Sure, it is in itself somewhat interesting that a physicist like Daniel Coumbe has researched the topic and written a book about it, but what is far more interesting is the actual content of that book. So too for the books written by J. Allen Hynek (astronomer and initial debunker).

Also, is it really true that you can find nuclear launch officers (or the like) who have claimed that some other paranormal phenomenon interfered with their nuclear weapons (or a similarly consequential system)?

For one, eye-witness reports of UFOs have in many cases been corroborated by radar evidence, which to my knowledge has not happened in the case of any claimed miracles. (See e.g. this playlist, the 1952 Washington DC incident, the 1986 Brazil incident, and Coumbe, 2022.)

Second, the eye-witnesses are in many cases trained pilots who describe going through a fairly rational process of hypothesis testing, like "first I thought it might be a balloon, then that was ruled out by x maneuver", "then I thought of y conventional hypothesis, but that was ruled out by z". And the witnesses generally don't have any interest in UFOs, and they often report finding it difficult to believe what they saw.

Third, there are a number of cases where different pilots report seeing the same object from different angles (e.g. Dietrich and Fravor from different jets).

Thanks for asking :)

Some background notes that may be relevant: When I first heard about the UFO topic in a more serious way (I think when Sam Harris first talked about it, ~2017-2018?), I searched for debunkings and came upon Mick West's debunking videos. I found them convincing and in effect I dismissed the topic for years, feeling vindicated in my pre-existing position of total dismissal toward the topic (until I read Hanson's post "My awkward inference" in late April 2023 and decided to take a deeper look, as described at the outset of this post).

Second, West has made various debunking videos that are IMO clearly on point, in the sense of successfully explaining some allegedly anomalous footage in mundane terms. Such debunkings are helpful and represent one of the ways in which his presence in the discussion is valuable, IMO.

Third, I've heard various interviews with Mick West, including with people who have different perspectives than him, and in those interviews he tends to come across as a lot more open-minded and cautious than how he comes across in his debunking videos, where he often seems (to me) more animated by motivated reasoning (like: "It must be this thing"). This is perhaps not surprising, since a debunking video sort of does have a preconceived aim, namely to debunk, which is not quite the same as neutrally analyzing. (West himself seems to make some related concessions here.) So seeing him in such interviews and conversations can IMO help give a more balanced sense of Mick West's thinking (and also of how he's a lot more friendly and good-natured than how he can come across in places like Twitter, but maybe that's a truism at this point :).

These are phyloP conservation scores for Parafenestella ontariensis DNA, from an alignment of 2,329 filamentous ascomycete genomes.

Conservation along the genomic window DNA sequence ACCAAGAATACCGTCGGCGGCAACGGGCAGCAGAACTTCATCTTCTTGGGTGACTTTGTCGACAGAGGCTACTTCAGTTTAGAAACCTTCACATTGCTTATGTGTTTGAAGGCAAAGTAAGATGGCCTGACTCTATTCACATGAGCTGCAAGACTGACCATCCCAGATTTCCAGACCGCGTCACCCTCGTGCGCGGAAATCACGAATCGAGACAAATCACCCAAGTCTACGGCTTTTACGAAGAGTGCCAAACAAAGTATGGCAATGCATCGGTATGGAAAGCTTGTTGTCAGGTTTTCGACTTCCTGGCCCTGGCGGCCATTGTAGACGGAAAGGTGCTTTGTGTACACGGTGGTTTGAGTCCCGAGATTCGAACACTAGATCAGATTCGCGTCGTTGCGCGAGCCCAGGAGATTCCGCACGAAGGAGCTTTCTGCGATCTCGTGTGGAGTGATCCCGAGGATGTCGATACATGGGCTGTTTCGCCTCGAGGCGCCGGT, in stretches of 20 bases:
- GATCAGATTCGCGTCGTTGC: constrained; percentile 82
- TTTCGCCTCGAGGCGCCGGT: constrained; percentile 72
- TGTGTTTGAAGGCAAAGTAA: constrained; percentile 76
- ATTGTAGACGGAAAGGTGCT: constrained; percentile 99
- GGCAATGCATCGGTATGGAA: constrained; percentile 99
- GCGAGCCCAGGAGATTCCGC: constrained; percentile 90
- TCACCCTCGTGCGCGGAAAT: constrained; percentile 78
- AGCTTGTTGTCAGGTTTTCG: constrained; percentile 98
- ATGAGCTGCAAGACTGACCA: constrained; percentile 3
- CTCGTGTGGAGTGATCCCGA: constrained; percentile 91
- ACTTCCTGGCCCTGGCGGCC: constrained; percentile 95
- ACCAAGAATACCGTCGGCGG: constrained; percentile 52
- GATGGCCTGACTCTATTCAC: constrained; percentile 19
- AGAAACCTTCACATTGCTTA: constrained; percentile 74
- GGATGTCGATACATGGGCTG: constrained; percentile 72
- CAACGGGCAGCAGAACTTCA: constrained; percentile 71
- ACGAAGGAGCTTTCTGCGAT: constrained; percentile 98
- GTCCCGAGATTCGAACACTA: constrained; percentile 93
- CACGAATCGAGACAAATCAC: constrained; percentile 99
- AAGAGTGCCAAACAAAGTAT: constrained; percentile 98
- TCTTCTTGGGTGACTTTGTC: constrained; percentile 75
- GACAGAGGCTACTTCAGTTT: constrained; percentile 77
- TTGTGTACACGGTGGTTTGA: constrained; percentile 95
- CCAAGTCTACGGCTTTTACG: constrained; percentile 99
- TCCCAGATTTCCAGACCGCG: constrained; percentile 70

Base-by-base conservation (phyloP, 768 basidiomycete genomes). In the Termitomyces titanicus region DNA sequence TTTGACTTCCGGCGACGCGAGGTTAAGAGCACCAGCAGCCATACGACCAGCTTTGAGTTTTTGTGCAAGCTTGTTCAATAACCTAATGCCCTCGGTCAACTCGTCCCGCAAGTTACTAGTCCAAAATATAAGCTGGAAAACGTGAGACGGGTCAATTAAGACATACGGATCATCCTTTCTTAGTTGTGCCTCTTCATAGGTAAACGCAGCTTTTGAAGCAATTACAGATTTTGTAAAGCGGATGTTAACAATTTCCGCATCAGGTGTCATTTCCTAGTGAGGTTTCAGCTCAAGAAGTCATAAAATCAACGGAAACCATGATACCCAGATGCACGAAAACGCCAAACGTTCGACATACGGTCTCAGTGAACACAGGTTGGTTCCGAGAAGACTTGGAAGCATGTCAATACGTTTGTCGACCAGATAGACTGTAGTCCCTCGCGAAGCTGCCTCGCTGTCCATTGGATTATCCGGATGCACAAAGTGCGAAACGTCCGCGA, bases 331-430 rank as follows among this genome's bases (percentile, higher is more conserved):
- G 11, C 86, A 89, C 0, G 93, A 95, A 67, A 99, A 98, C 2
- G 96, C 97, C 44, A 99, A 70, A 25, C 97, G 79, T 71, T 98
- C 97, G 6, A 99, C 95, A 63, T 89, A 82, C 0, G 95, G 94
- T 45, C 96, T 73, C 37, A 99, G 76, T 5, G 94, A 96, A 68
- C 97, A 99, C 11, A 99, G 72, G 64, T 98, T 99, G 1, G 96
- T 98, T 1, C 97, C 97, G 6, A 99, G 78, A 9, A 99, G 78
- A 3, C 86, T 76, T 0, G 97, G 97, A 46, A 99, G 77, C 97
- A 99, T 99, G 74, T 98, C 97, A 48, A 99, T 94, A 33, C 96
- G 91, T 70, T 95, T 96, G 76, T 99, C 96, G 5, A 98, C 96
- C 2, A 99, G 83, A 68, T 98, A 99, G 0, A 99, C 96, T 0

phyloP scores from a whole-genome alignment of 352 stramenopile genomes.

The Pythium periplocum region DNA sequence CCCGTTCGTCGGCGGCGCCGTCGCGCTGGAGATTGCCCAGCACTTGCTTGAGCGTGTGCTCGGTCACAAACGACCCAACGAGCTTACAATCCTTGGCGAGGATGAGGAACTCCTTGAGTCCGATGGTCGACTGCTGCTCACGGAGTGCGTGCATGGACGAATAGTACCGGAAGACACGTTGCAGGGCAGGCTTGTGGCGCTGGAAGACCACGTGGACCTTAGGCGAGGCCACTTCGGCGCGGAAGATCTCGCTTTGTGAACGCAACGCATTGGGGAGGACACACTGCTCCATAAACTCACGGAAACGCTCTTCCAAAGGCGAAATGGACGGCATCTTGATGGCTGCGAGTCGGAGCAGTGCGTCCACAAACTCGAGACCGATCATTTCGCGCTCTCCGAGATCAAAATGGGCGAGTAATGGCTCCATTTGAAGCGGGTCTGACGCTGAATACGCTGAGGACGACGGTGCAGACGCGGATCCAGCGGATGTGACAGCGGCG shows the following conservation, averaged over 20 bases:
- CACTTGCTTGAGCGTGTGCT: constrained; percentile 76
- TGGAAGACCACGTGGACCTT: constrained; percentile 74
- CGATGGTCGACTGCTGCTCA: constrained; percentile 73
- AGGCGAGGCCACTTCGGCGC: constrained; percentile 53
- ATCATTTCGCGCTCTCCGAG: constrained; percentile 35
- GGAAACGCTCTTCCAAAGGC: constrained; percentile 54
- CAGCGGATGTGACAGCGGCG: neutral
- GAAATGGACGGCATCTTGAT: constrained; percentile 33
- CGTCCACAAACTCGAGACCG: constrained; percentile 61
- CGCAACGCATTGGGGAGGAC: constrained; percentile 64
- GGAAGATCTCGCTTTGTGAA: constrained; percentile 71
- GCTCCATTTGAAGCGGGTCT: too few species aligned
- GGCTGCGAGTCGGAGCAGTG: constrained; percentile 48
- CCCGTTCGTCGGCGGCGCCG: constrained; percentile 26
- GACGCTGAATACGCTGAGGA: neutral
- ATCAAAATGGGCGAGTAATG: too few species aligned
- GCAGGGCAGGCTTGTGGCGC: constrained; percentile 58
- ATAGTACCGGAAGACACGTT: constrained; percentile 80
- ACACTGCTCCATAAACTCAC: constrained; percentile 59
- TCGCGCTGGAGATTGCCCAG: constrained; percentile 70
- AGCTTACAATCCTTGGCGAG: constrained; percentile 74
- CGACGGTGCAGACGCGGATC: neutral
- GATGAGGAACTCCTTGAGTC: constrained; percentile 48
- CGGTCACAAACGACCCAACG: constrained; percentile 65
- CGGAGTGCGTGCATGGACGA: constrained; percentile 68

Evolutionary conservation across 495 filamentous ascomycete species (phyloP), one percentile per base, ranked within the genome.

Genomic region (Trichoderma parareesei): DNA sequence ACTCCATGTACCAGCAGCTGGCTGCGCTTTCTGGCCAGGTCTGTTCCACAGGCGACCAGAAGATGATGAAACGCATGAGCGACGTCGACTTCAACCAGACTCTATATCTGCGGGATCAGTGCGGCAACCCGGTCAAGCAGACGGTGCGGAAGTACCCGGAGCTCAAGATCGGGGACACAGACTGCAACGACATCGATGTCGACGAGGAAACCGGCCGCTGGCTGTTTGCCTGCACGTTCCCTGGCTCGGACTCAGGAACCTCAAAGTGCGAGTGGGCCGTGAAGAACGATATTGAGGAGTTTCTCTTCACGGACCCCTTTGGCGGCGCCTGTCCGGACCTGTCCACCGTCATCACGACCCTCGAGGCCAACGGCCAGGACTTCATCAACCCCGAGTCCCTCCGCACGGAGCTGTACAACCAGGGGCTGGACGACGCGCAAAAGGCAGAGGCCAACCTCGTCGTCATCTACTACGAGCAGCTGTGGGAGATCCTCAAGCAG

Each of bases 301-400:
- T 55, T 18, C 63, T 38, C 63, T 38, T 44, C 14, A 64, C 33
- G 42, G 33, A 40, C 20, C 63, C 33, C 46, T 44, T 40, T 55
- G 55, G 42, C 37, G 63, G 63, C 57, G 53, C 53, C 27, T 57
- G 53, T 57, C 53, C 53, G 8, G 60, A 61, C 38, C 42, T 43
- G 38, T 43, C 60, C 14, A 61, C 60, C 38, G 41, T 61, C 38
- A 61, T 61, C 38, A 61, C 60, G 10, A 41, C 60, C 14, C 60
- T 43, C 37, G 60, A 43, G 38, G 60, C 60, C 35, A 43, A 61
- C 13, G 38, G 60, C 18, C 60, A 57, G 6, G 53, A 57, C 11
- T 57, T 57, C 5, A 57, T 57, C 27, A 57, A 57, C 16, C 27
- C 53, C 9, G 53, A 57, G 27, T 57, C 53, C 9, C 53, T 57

Moving on to the more substantive side of things. One problem, in my view, is that West sometimes gives explanations that don't seem consistent with the evidence that surrounds the footage in question, which is sometimes more noteworthy. For example, in the Nimitz case, he attempts to debunk the FLIR footage (shot by Chad Underwood), but even if that debunking were successful, he seems to have no plausible explanation for the data reported by pilots such as Alex Dietrich and David Fravor (two of the four pilots who saw the "tic-tac" object directly), or radar experts such as Kevin Day and Gary Voorhis. I think it would be convenient if we could just close our eyes and ears and ignore what these people have reported, but that doesn't seem to me like good epistemic practice (even though it makes sense to be skeptical, of course).

The same goes for the so-called Gimbal video (which, FWIW, I don't have any particular take on myself). For instance, he seems to ignore that one of the pilots says "There's a whole fleet of them, look on the SA [Situational Awareness; a kind of display that monitors surroundings, AFAIU]". That would at least seem to pose a problem for his proposed explanation of the footage. (For some additional criticism/another perspective on Gimbal in particular, see e.g. and

In general, I think West is valuable for the broader discussion, but I don't think his commentary gives us reason to dismiss the subject (as I once did). I think there's good reason to take a closer look at the evidence, and I would encourage people to do so (I suspect that this is the biggest bottleneck preventing people from taking the issue seriously: actually looking at the evidence).

FWIW, I don't see that piece as making a case against panpsychism, but rather against something like "pansufferingism" or "pansentienceism". In my view, these arguments against the ontological prevalence of suffering are compatible with the panpsychist view that (extremely simple) consciousness / "phenomenality" is ontologically prevalent (cf. this old post on "Thinking of consciousness as waves").